The blog of the Roaring Fork Valley (Reform) Jewish community
77 Meadowood Drive • Aspen, CO • 81611
Rabbi David Segal and Cantor Rollin Simmons

Thursday, November 11, 2010

Veterans Day in Aspen

This morning I had the honor of offering the invocation and benediction during Aspen's Veterans Day commemoration.  After the presentation of the colors and a memorial wreath, Colonel Dick Merritt and Dan Glidden led the community in the Pledge of Allegiance, words of welcome, and the lighting of a memorial candle.  Then they invited me to give the invocation, and here's what I said:

Good morning. It's an honor for me to be here with you today.
The Abraham of the Bible -- the father of three faiths -- was, at times, a man of war.  He was called by God to bring a new way of life to the world.  In the service of that call, he left his home and family, journeyed to an unfamiliar land, and there stepped into the role of general to battle hostile forces threatening what was dear to him (Gen. 14).  
But Abraham never lost sight of his calling, the transcendent purpose of his wandering and warring.  That calling had been proclaimed by God: “You shall be a blessing... And all the families of the earth shall be blessed through you” (Gen. 12:2-3).
In our nation’s history, Abraham Lincoln, too, became a man of war.  He was called and sworn to protect this Union, its constitution, and the universal freedom promised in its Declaration of Independence.  He despised war, but loved the union more.1  Liberty and Peace were his higher purpose; war, the unfortunate instrument to protect those ideals and the nation whose soul they breathe into life.  So it has been throughout the history of our country, when men and women have stepped forward to serve.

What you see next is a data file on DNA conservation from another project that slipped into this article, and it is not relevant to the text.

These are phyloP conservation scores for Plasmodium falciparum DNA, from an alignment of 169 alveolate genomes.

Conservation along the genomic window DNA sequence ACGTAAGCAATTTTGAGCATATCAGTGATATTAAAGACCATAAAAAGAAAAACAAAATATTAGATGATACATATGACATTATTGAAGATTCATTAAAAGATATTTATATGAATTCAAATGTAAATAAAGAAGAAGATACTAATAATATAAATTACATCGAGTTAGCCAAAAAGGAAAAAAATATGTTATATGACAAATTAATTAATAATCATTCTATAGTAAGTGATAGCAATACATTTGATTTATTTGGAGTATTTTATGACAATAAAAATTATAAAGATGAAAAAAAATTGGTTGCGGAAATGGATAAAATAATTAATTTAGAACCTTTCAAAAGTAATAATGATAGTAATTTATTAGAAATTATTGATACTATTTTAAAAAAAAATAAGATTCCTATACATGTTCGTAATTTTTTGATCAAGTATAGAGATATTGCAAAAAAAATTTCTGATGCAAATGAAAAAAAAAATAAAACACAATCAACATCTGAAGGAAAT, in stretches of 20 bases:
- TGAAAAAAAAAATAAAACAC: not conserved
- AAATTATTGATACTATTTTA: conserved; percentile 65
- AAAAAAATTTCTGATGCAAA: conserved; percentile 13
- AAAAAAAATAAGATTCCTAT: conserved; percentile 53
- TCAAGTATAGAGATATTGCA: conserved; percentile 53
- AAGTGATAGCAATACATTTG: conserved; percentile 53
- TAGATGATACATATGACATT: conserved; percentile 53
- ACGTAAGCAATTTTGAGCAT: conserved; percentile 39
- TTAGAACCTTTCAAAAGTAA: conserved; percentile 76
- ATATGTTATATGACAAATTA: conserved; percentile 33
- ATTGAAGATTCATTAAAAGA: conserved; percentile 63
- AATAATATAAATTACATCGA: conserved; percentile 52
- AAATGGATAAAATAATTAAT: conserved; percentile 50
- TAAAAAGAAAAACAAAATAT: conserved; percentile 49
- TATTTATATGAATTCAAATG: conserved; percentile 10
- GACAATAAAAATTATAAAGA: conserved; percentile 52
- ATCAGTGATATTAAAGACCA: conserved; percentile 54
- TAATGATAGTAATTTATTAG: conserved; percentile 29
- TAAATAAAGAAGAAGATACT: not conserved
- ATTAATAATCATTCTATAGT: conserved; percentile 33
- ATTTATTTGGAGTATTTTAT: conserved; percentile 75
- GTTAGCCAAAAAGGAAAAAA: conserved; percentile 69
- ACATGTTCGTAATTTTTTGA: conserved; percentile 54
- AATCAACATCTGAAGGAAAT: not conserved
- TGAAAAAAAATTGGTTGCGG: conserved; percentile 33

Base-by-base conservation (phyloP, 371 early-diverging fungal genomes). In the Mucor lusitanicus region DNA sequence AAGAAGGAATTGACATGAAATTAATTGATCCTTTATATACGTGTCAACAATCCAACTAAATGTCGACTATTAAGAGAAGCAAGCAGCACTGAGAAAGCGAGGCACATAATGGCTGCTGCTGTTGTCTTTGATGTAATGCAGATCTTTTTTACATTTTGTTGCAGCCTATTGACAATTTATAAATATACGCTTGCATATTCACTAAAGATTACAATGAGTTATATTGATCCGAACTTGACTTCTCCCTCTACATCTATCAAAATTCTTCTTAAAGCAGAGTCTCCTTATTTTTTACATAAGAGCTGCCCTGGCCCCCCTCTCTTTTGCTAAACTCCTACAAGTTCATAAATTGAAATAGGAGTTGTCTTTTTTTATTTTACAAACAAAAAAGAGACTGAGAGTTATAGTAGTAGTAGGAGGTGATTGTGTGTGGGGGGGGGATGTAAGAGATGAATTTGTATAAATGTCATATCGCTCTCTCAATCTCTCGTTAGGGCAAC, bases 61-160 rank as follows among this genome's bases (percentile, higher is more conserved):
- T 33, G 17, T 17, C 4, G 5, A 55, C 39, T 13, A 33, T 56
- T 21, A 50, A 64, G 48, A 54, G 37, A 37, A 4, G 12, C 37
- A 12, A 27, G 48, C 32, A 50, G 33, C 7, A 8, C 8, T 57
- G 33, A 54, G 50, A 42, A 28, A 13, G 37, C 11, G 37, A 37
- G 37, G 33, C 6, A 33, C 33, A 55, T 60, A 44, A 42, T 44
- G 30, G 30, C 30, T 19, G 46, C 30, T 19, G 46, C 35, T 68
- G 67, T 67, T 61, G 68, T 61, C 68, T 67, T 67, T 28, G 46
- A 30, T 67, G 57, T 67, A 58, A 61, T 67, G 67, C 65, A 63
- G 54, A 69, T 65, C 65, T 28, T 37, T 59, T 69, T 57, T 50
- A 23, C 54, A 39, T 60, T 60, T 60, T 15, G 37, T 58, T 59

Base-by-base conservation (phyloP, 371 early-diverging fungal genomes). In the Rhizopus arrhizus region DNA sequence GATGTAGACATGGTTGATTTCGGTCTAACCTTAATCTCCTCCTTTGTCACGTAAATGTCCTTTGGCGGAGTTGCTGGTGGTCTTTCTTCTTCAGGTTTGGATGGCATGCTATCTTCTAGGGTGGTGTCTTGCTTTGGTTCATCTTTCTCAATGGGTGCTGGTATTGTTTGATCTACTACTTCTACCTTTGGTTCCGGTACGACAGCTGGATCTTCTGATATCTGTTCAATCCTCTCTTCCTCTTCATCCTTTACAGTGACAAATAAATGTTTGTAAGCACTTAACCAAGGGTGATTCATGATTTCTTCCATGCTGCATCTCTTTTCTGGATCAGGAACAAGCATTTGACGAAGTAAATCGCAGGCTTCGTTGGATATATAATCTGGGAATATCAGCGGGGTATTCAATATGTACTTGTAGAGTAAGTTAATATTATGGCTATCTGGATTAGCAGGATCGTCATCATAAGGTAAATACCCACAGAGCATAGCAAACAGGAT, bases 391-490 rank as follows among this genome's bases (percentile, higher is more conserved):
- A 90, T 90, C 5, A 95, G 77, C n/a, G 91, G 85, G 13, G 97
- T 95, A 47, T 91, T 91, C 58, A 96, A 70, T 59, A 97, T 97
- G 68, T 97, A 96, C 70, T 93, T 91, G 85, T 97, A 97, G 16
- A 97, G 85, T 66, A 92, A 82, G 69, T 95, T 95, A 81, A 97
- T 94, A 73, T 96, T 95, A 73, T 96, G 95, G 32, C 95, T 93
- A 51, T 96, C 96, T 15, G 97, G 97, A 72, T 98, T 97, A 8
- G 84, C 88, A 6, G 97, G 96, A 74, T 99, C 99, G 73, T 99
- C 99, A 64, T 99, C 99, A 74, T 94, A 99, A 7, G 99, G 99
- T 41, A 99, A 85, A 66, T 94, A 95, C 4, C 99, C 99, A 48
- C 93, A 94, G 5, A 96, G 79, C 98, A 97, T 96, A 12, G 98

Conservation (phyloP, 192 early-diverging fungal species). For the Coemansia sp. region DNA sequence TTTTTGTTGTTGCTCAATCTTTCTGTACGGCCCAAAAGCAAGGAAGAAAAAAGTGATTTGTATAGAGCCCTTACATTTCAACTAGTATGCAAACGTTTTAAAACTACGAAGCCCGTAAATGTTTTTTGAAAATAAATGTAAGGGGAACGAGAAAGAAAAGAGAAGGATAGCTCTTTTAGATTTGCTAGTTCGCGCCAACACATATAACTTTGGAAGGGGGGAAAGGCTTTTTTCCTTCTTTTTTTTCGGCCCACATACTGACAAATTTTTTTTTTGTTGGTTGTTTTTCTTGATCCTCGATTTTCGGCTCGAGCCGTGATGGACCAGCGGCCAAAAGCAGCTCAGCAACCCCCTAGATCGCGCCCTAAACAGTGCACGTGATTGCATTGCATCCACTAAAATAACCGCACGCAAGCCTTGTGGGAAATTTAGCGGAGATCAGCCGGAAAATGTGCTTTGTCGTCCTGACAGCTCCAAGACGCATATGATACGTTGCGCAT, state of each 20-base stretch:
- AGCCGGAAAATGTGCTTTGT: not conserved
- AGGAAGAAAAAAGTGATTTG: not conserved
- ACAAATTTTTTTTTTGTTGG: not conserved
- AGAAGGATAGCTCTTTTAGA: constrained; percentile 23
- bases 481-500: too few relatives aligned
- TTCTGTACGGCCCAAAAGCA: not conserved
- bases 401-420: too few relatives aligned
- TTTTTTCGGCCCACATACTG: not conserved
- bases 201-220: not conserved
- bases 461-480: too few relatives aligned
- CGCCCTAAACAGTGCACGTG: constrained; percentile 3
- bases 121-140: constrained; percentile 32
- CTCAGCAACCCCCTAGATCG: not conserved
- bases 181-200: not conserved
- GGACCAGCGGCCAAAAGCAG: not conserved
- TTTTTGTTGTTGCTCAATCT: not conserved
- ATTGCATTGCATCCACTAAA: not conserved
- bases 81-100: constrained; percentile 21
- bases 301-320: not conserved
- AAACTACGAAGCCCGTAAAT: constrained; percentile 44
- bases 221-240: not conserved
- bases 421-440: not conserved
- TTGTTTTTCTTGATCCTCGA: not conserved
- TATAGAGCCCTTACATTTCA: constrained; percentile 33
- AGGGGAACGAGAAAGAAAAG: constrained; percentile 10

In that spirit, we honor and celebrate you, our veterans, today.  As we give thanks for your service and sacrifice, let us always remember:
in your courage in combat, we see your commitment to peace; 
in your bravery in battle, we sense your transcendent purpose:
to be a blessing to your families, to our nation, and to the world.
After I spoke, Dick Merritt expressed that I was their chaplain for the day, and he spoke about the proud history of chaplains in the military. He told a story about a military ship that was sinking, and the four chaplains who gave up their life preservers -- and therefore, their lives -- so that four more troops could be saved.  They were three pastors and a rabbi, a reminder that all faiths are joined in support of our country.  Then a list was read of Aspen soldiers killed in Action, and Tom Buesch read a moving poem by a young airman (I will try to obtain a copy to post here).  Jeannie Walla led us in the national anthem, and then all veterans present were called forward in order of the wars in which they served.  It was an emotional sight, to see so many of different ages and life experiences who had served our country.  Several veterans gave impromptu remarks about memories of the war, what their service means to them, and fellow soldiers lost along the way.

Finally, I was asked to offer the benediction:
Today we have celebrated, commemorated, and reflected.  In closing, I offer a blessing inspired by the ancient words of the Torah:
May God bless and keep our veterans, and those they love and protect.
May God’s face shine upon them and be gracious to them.
May God’s countenance be lifted up to us all, and grant us that most precious of gifts, peace.
And together let us say, Amen.
I am grateful that I took the time out of my day today to be reminded of the debt we owe all those who serve in the military.  To all our veterans: Thank you.

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